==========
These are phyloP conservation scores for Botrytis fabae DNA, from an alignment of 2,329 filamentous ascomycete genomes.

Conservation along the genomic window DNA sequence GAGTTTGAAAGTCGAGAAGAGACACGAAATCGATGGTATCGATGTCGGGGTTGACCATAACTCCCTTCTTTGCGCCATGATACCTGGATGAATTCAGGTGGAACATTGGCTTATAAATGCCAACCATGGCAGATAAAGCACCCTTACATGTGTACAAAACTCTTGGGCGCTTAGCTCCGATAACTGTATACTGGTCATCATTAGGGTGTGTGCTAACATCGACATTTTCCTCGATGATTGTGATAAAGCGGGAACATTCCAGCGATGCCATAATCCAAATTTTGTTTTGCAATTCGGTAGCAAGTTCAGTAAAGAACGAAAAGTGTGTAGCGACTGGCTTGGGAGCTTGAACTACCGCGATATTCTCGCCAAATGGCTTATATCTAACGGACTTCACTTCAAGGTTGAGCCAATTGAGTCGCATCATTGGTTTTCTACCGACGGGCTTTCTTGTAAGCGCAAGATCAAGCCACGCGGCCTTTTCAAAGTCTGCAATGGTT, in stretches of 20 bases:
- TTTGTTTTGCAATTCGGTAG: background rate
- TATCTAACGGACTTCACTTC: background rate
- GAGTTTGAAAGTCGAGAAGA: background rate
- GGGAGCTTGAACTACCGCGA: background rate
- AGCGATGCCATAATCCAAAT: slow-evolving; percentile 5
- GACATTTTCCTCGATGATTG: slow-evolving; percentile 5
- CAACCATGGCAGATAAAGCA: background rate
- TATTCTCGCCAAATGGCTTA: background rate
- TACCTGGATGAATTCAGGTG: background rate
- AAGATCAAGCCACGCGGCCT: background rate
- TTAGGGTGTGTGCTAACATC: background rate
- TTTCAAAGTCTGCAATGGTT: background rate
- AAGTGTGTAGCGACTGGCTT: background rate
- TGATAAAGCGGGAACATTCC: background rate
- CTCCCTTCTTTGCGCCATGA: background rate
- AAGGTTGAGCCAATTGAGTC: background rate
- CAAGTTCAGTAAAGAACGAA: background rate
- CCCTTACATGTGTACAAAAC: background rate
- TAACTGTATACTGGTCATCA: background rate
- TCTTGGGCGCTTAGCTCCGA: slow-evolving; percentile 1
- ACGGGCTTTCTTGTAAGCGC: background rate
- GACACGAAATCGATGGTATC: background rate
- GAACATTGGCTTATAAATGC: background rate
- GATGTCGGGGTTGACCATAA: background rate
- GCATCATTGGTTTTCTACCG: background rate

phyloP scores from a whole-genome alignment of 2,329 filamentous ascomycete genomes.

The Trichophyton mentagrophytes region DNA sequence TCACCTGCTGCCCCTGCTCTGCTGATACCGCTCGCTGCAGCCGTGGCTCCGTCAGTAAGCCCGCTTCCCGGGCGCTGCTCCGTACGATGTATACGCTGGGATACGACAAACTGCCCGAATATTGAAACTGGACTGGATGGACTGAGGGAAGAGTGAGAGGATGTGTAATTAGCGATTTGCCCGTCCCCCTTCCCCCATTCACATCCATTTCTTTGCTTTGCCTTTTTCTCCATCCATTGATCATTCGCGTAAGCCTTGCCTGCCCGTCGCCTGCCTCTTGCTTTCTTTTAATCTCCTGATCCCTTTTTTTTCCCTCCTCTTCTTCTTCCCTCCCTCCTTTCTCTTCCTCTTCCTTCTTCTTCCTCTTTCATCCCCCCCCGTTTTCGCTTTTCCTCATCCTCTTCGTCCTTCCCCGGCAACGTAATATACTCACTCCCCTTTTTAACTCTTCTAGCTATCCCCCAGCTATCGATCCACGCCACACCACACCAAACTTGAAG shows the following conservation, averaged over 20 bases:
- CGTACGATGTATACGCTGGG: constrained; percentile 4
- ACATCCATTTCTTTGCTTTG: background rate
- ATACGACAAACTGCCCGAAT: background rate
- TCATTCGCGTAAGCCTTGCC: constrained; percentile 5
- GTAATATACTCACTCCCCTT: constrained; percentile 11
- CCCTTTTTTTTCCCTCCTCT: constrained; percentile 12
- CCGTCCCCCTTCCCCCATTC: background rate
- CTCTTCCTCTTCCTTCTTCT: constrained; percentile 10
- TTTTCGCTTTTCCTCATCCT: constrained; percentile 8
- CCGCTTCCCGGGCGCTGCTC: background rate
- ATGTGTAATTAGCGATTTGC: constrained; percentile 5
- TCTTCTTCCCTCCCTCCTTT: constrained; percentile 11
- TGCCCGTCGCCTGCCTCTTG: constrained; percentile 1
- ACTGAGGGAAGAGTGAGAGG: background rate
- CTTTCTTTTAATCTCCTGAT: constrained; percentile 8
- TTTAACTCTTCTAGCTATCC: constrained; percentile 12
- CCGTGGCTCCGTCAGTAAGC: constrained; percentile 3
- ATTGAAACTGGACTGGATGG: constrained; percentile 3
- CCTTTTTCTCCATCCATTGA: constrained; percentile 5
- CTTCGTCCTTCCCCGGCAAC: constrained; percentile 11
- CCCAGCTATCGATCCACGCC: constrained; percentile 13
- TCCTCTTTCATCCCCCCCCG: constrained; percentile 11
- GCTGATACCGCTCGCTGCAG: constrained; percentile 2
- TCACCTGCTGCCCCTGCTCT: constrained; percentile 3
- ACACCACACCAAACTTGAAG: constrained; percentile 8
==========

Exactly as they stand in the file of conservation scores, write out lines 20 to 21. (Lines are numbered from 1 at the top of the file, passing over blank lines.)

- CCCTTACATGTGTACAAAAC: background rate
- TAACTGTATACTGGTCATCA: background rate